Modernist Designers Series / Sergio Rodrigues

Our featured designer for June brought new levels of comfort and relaxation to modern design. He was also one of the first to spread the Modernist movement to South America. Meet the father of modern Brazilian furniture...

(   source   )

Sergio Rodrigues (1927-2014)
Brazil
Architect, Designer

Sergio Rodrigues’s modern designs epitomize the relaxed lifestyle of his native Brazil.

After studying architecture and design in Rio de Janeiro, Rodrigues introduced Brazil to modern design, opening its first modern art and furniture store. Two years later, he founded a firm called Oca to design modern furniture himself.

Rodrigues’s work embraced robust woods — like jacaranda, rosewood, and imbuia — and he often used leather. Together, these rich materials would create many uniquely modern designs, all of which boast an undeniably suave style.

In 1957, he developed his infamous Mole chair. “Mole” means “soft” in Portuguese, and this chair is also known as the “Sheriff Chair” abroad. This design won him first prize in Italy’s International Furniture Competition in 1961 and was immortalized in the Museum of Modern Art’s permanent collection in 1974.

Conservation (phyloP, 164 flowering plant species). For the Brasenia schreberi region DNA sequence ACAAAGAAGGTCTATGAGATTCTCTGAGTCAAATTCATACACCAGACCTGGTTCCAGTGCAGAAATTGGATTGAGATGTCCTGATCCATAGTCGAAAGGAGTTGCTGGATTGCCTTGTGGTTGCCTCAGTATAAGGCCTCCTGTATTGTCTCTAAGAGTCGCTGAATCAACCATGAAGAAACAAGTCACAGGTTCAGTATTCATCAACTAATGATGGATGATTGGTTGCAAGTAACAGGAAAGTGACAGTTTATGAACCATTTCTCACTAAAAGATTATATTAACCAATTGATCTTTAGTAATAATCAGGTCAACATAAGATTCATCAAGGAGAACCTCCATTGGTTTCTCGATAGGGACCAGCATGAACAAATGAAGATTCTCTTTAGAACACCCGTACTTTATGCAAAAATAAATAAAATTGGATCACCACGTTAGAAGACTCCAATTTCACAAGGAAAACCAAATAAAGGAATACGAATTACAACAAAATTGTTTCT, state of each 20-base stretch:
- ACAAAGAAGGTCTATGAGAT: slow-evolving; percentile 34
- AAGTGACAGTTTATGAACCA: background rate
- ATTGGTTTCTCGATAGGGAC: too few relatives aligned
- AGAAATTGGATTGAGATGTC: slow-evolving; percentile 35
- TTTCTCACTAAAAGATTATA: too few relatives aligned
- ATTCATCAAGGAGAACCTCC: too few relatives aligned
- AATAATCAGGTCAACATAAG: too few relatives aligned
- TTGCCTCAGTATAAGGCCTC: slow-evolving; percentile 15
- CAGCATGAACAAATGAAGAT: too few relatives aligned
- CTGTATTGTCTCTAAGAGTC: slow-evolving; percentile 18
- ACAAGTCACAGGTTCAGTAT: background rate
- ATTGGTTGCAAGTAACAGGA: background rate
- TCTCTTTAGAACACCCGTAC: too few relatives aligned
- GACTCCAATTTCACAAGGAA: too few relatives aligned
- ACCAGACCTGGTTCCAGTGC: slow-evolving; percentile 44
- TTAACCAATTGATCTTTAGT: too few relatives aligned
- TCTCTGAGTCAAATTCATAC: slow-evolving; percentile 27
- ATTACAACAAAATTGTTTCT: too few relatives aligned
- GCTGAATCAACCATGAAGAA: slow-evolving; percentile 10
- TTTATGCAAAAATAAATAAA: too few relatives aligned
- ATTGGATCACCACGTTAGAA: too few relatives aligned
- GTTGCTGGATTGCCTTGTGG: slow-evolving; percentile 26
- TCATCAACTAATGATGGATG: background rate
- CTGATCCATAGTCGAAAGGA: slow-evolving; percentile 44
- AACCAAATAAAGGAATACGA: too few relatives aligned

Mole armchair in jacaranda and leather, 1957  (   source   )

Mole armchair in jacaranda and leather, 1957 (source)

Mole sofa in jacaranda and leather, 1957  (   source   )

Mole sofa in jacaranda and leather, 1957 (source)

Rodrigues also worked closely with Oscar Niemeyer to style the interiors of Niemeyer’s buildings in Brasília. Rodrigues named a chair design “Oscar” after him.

Oscar chair in jacaranda and cane, 1960s  (   source   )

Oscar chair in jacaranda and cane, 1960s (source)

Rodrigues stayed with Oca for 13 years and continued to design into his later years. He churned out more than 1200 designs in his long career, and it’s said that all of them stayed true to the relaxed and playful nature of his people.

In other words, he is more than the first to bring modern design to Brazil. He was also the first to bring Brazilian comfort to modern design!

More Modern Designs by Sergio Rodrigues

Diz chair in imbuia wood, 2002  (   source   )

Diz chair in imbuia wood, 2002 (source)

Kilin chair for his firm, Oca Industries, in Brazilian pine and leather, 1973  (   source   )

Kilin chair for his firm, Oca Industries, in Brazilian pine and leather, 1973 (source)

Tonico chair in jacaranda and leather, 1950  (   source   )

Tonico chair in jacaranda and leather, 1950 (source)

Benjamin lounge armchair in freijó wood, 2013  (   source   )

Benjamin lounge armchair in freijó wood, 2013 (source)

Cuiaba chair in freijó wood, 1985  (   source   )

Cuiaba chair in freijó wood, 1985 (source)

Keep an eye out for our next featured designer in July!

In the meantime, tell us your favorite modern designer in the comments below!

Modernist Designers Series / Poul Kjærholm

This month’s modern designer hails from Denmark, a country famous for producing many of the biggest names in the Modernist movement.

( source )

Poul Kjærholm (1929-1980)
Denmark
Designer